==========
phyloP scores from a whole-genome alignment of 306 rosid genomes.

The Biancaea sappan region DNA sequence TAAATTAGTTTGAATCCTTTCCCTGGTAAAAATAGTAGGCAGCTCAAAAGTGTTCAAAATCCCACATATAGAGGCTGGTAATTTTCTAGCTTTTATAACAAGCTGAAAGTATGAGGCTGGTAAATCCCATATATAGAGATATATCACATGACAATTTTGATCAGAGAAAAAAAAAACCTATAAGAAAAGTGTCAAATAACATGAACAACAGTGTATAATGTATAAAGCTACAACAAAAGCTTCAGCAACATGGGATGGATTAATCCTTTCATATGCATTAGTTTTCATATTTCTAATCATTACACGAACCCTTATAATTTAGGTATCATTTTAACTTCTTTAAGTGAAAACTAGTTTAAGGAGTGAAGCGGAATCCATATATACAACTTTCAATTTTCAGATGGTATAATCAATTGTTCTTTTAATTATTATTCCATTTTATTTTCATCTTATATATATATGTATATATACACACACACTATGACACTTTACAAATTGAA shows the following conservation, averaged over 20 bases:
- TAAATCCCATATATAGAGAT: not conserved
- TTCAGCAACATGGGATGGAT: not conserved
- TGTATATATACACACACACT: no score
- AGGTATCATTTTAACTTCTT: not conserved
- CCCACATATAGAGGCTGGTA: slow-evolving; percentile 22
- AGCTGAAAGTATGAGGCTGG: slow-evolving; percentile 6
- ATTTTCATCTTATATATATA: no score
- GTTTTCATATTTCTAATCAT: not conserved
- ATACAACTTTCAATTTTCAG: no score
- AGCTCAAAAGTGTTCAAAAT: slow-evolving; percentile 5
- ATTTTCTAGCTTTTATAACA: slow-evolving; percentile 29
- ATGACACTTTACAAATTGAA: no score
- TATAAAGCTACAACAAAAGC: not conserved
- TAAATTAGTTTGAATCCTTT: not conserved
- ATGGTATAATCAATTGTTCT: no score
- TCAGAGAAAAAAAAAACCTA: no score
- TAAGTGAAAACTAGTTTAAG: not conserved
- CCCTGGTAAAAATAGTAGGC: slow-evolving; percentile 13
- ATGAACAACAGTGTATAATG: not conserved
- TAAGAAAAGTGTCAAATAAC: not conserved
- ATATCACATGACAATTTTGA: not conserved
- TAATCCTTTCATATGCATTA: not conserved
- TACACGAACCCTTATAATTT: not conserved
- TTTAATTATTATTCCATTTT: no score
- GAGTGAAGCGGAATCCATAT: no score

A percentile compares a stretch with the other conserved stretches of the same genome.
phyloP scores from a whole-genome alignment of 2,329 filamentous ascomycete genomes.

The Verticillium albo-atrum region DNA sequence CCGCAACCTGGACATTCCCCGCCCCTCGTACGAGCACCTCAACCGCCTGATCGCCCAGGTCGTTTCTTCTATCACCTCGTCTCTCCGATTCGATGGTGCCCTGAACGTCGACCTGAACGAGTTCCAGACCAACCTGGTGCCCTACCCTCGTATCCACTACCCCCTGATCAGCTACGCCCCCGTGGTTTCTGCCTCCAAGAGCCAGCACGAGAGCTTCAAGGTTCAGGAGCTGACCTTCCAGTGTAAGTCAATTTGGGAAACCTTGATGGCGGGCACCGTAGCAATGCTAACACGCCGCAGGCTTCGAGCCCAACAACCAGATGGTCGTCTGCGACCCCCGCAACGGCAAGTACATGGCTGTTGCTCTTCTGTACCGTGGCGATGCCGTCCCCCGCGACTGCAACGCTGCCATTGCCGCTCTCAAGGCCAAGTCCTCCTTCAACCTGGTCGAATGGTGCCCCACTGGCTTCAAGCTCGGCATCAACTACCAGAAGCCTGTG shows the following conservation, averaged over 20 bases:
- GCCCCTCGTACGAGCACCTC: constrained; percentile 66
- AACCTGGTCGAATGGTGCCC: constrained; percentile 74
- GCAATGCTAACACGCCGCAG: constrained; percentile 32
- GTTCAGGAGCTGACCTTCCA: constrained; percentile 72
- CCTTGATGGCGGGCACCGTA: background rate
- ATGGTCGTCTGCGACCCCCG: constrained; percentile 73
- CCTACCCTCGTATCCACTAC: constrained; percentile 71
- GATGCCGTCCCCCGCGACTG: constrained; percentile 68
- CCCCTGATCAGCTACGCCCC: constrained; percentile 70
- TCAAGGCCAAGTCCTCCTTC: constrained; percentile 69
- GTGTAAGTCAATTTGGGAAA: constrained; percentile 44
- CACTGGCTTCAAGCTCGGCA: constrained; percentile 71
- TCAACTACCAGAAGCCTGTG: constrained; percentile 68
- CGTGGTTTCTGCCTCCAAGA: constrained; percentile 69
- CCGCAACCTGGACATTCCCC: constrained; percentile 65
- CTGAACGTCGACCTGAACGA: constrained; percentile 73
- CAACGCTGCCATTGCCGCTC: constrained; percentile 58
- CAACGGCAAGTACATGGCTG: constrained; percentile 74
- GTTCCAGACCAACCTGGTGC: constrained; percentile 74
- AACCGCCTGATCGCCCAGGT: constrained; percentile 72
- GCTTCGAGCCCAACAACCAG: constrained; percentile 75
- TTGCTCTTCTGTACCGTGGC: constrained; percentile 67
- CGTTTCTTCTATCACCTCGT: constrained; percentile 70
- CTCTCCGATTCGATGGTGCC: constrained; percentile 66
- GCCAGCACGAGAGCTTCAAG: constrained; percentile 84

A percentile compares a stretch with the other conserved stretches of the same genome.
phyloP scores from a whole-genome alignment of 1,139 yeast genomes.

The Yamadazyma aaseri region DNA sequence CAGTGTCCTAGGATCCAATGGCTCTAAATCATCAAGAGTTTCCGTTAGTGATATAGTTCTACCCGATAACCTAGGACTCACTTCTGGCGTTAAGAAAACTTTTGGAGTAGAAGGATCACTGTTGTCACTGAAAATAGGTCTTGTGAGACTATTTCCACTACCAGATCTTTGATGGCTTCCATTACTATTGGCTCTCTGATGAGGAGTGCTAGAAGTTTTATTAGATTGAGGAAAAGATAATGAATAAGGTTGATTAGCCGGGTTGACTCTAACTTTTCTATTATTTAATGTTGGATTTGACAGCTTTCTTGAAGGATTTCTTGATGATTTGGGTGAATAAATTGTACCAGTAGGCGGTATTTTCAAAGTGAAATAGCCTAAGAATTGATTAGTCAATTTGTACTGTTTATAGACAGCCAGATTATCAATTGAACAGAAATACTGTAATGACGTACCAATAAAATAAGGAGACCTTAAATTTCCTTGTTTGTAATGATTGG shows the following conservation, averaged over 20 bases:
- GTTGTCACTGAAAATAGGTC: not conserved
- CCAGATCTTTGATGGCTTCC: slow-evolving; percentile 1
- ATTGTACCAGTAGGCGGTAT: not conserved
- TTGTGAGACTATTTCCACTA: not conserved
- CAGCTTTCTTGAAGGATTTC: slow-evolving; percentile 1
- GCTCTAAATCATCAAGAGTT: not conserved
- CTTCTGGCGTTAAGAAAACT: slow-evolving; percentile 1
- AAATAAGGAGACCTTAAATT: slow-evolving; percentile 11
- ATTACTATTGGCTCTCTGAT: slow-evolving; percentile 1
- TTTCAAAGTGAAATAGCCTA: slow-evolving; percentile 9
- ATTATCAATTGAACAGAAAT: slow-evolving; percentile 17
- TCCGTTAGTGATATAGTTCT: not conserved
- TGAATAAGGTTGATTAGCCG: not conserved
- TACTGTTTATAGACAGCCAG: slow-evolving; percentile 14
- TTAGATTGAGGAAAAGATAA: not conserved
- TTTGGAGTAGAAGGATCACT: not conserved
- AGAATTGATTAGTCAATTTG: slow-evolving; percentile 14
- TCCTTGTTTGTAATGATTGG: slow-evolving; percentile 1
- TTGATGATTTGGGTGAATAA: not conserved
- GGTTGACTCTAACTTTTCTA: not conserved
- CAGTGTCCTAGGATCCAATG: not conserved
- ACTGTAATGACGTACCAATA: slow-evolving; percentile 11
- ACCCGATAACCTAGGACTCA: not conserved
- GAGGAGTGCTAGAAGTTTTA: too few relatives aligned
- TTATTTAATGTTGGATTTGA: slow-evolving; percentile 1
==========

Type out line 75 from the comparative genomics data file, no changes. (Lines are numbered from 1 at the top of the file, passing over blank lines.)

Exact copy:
- AGAATTGATTAGTCAATTTG: slow-evolving; percentile 14